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Last Updated:  Wednesday, 9 April, 2003, 17:03 GMT 18:03 UK
Northern Ireland chronology: 2000
The key events in Northern Ireland during 2000. Click on the menu for other years.



19 January 2000: As the Assembly members and ministers settle into governing Northern Ireland, the Secretary of State, Peter Mandelson, tells the House of Commons that he endorses the Patten Commission proposals on policing reform.

31 January 2000: Amid growing tension over arms decommissioning, General John de Chastelain delivers his report on the prospects for decommissioning to the British and Irish governments after meeting the IRA's representative earlier that day.

3 February 2000: Secretary of State Peter Mandelson tells the House of Commons that he will suspend the Northern Ireland Assembly if there is no IRA decommissioning.

The order is designed to stop the resignation of First Minister David Trimble, a move that would collapse the institutions.

5 February 2000: The IRA releases a statement insisting that it has entered into no agreements to decommission arms.

7 February 2000: The Continuity IRA, a splinter group, admits responsibility for a bomb attack at a hotel in County Fermanagh the previous day.

11 February: Despite furious last-minute negotiations, no deal is struck on decommissioning and Secretary of State Peter Mandelson signs the order to suspend the assembly just before 6pm.

15 February 2000: The IRA announces that it will no longer co-operate with the Independent Commission on Decommissioning because of the suspension of the assembly.

15 March 2000: Secretary of State Peter Mandelson tells MPs that weapons decommissioning is unlikely to have happened by the 22 May deadline set out in the Good Friday Agreement.

17 March 2000: David Trimble, attending St Patrick's Day celebrations in Washington, says that he is prepared to return to an assembly without prior decommissioning, providing the issue is dealt with.

23 March 2000: Reverend Martin Smyth challenges David Trimble for the UUP leadership. Two days later he is defeated 56.8% to 43.2%.

25 March 2000. Mr Smyth is defeated at the Ulster Unionist Council but the delegates link a return to devolved institutions with a pledge from the government that the name and symbols of the Royal Ulster Constabulary will be retained.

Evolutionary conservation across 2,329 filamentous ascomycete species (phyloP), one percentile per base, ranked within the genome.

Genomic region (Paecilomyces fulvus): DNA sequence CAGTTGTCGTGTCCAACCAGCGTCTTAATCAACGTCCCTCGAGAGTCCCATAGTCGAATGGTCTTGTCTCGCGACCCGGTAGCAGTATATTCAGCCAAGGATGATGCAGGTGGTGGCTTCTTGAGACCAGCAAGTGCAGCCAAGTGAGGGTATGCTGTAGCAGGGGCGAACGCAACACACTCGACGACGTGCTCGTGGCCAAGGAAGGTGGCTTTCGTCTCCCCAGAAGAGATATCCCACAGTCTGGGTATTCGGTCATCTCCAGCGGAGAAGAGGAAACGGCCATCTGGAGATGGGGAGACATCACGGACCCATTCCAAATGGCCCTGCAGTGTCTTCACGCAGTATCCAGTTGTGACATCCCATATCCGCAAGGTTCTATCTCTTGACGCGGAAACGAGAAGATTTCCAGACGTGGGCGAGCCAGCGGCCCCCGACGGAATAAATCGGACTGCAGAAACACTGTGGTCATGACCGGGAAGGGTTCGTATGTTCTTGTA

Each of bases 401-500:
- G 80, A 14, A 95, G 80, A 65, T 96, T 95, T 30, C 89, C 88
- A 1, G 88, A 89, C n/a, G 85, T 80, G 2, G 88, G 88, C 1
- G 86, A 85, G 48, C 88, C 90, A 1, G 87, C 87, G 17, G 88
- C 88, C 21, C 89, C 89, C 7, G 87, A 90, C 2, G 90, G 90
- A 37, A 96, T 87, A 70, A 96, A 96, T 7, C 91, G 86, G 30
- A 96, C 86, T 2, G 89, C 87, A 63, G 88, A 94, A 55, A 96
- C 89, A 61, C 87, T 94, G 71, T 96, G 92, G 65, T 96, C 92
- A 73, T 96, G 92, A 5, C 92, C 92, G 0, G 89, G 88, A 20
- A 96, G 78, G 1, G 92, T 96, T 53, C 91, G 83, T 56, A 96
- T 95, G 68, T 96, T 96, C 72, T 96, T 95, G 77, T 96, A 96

6 April 2000: Sinn Fein chief negotiator Martin McGuinness dismisses as "a pathetic fabrication" allegations in a secret document, publicised at the Bloody Sunday inquiry, that he fired a single shot that led to the shooting dead of 14 civilians by British soldiers in 1972.

12 April: The Queen awards the George Cross to the RUC at a ceremony at Hillsborough Castle. Troop levels reach their lowest in 30 years - 14,000.

27 April 2000: UUP MP for South Antrim Clifford Forsythe, dies aged 70.

2 May 2000: Seven hours of talks between party leaders and the two governments result in no new progress.

6 May 2000: The IRA releases a statement saying that it is ready to begin a process that would "completely and verifiably" put its arms beyond use.

The statement follows a proposal to restore the assembly, linked to a firm commitment to decommissioning. Details suggest that two international figures will inspect IRA arms dumps and confirm that the weapons are not being used.

7 May 2000: UUP leader David Trimble expresses cautious optimism about the statement.

8 May 2000: Secretary of State Peter Mandelson announces that he will bring forward an order to restore the Northern Ireland Assembly.

15 May 2000: The two independent weapons inspectors, former ANC official Cyril Ramaphosa and former Finnish president Martti Ahtisaari hold meetings with Northern Ireland's political leaders.

16 May 2000: The Police (Northern Ireland) Bill to reform the RUC is published.

21 May 2000: Sinn Fein President Gerry Adams says that he cannot fully support the Police Bill, saying it waters down the Patten Commission's recommendations.